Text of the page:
With the closure of the pool, the narrative shifts abruptly from the swimmers’ collective voice to the story of a single swimmer, Alice, now unmoored from the one place where things made sense. As Alice’s dementia progresses, her unnamed daughter documents what she remembers—and what she does not. These catalogs of forgetting reveal the slow erosion of Alice’s grasp of reality, as the cracks in the pool give way to cracks in memory—to the fracturing of Alice’s very sense of self. Where the swimmers’ torrent of we’s in the previous sections was incantatory, almost hypnotic, mimicking first the pleasure of total immersion in the water and then the all-consuming nature of anxiety, here the repetition is more subdued, melancholy, eventually heartbreaking. A witty depiction of the human desire for control unfurls into a quiet portrait of the devastation wrought by dementia and the ensuing grief and regret of a daughter who has returned too late.

Loss of identity is not a choice but an inevitability.

And then the rhythm breaks and starts again. As Alice’s grip on reality becomes increasingly tenuous, she is moved to Belavista, a “long-term, for-profit memory residence” located in a former parking lot off the freeway. In a bleak critique of the commercialization of care, Otsuka writes from the perspective of the institution addressing its newest member. Belavista’s bureaucratic we eerily echoes the swimmers’ collective voice, and features of the pool’s controlled environment recur, sometimes uncannily: There are just as many rules and regulations, though now they are much more sinister. The temperature is just as predictable. And the experts are just as clueless. Like the pool, Belavista erases distinctions based on age, profession, and identity, though this dissolution no longer carries a quality of ecstasy; instead, the anonymity is just another reminder of the residents’ progressive decline. Loss of identity is not a choice but an inevitability. As Otsuka quips, “with each memory shed you will feel lighter and lighter. Soon you will be totally empty, a void, and, for the first time in your life, you will be free. You will have attained that state of being aspired to by mindful meditators across the planet—you will be existing utterly and completely ‘in the now.’”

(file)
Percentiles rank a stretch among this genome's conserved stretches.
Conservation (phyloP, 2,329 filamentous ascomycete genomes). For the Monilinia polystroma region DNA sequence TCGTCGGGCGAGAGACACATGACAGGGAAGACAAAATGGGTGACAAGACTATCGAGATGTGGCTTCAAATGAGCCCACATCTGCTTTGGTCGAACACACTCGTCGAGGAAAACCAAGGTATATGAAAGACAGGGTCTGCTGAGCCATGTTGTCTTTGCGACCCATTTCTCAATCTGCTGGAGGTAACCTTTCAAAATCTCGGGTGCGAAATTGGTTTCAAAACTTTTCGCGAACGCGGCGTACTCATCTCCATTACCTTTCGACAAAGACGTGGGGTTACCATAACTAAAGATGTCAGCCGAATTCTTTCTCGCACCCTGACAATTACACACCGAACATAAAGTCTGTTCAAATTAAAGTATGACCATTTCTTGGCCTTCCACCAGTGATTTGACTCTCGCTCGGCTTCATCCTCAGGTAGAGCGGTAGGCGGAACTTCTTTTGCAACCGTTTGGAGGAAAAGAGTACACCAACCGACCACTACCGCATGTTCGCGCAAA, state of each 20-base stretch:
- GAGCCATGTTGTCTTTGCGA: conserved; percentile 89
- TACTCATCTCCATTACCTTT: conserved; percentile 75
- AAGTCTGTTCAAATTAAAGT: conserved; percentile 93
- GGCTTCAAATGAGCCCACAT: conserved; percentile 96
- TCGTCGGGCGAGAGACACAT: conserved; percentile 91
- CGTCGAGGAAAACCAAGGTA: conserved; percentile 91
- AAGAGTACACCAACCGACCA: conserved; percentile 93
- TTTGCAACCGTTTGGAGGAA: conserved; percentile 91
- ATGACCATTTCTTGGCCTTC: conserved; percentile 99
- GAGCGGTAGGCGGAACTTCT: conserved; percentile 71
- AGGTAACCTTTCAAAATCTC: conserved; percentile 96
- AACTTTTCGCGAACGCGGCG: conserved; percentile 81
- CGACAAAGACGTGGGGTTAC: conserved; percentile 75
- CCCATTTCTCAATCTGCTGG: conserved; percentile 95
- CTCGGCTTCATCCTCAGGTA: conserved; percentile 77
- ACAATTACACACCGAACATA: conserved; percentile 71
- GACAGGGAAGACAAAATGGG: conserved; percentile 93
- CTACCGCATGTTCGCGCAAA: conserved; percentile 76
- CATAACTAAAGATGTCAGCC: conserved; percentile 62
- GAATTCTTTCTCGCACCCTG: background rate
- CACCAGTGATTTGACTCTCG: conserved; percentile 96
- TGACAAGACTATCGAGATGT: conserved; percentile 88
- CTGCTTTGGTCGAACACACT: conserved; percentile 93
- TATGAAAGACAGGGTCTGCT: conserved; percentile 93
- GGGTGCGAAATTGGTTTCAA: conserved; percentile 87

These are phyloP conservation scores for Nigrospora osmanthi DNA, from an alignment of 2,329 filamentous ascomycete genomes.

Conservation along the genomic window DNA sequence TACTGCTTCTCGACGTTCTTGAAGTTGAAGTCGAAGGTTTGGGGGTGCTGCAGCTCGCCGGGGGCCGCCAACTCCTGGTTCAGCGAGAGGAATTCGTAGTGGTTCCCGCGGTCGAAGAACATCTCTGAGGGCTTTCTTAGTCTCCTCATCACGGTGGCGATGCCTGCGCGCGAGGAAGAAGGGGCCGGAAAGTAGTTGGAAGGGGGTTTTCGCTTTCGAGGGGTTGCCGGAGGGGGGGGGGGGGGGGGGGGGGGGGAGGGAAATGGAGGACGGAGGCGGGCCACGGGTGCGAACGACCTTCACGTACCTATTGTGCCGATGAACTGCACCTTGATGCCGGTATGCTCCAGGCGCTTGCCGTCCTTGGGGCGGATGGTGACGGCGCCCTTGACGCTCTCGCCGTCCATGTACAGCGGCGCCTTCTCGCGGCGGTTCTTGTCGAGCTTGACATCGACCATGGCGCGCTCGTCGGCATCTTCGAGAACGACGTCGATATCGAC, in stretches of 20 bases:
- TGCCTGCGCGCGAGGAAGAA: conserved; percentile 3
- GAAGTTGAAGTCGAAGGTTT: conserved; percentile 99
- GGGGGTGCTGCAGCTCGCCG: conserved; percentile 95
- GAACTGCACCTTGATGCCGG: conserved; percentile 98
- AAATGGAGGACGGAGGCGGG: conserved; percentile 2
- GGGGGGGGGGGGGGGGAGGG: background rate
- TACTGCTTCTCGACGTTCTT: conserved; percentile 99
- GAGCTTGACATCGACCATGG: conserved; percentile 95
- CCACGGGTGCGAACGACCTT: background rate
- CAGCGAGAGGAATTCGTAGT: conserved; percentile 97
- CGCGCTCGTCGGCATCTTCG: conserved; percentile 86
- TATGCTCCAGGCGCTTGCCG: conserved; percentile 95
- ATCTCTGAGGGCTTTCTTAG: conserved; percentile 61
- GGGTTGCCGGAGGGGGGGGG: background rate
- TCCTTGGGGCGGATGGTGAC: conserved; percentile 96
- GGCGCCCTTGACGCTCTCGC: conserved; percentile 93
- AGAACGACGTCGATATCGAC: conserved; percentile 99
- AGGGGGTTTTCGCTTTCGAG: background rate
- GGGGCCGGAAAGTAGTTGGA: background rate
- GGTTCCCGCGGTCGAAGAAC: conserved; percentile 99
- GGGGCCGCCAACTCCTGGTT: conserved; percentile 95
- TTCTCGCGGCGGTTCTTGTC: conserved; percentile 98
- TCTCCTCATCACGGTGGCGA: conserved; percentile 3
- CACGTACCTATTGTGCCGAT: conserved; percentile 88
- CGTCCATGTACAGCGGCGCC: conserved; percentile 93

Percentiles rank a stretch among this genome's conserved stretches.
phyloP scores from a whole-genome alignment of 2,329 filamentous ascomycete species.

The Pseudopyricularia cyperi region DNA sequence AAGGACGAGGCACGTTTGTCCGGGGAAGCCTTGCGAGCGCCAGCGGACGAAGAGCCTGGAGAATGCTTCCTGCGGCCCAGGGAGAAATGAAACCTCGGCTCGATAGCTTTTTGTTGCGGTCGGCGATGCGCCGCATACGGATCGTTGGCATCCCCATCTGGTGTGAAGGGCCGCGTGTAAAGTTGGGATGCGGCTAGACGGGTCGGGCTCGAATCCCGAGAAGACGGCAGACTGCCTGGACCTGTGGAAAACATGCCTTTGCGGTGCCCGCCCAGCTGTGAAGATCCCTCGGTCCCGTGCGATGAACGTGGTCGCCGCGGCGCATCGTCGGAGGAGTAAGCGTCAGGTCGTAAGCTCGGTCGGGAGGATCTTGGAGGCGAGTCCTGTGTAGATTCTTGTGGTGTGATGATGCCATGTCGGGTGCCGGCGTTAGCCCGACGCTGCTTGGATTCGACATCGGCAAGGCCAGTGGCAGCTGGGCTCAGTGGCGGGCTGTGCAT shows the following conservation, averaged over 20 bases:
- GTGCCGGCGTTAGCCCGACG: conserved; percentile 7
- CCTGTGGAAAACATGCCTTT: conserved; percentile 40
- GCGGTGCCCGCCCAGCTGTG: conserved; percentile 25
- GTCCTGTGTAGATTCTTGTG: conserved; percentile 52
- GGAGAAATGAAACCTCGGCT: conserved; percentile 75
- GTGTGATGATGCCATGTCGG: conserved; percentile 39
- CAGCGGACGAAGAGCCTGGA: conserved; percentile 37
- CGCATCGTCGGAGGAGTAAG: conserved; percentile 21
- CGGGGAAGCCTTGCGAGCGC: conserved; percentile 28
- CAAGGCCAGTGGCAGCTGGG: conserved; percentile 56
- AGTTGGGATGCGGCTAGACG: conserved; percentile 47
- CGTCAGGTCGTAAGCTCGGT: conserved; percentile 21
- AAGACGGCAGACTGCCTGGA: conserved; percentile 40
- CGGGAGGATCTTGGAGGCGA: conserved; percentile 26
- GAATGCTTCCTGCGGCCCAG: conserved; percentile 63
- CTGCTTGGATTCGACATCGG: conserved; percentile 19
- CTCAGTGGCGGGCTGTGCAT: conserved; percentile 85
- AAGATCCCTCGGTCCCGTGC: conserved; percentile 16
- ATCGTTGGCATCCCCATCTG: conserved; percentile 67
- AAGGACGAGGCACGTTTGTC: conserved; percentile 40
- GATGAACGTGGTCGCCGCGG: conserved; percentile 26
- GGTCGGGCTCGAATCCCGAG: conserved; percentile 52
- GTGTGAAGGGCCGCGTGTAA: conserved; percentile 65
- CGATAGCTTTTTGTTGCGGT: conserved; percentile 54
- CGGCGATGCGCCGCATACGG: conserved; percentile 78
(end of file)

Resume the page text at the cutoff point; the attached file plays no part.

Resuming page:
At Belavista, Alice’s mind continues to unravel, and Otsuka shifts perspective one final time, centering on Alice’s relationship with her daughter in a tender and quietly devastating coda. There is no cathartic resolution, no clean correspondence between the novel’s halves, no tidy message or explanation to be extracted. Nothing coheres exactly right. The pool is rarely revisited in the book’s later sections. Yet somehow, taken together, the pieces offer a profound meditation on the ways we structure our lives—through laps, through relationships, through memory itself—and what happens when those structures disappear, whether they are wrenched away or simply slowly disintegrate. The novel reveals the uncertainty that lurks even where we feel most secure, and its litanies of loss make visceral the grief of impermanence and erosion of self. Though The Swimmers resists reduction to a trite moral or platitude, perhaps it points us toward care: for ourselves, for each other, and for the everyday objects and routines that make us who we are. Otsuka’s writerly devotion to the mundane details that constitute a life teaches us to be present to the small things, no matter how trivial they may seem, before they eventually—inevitably—slip away.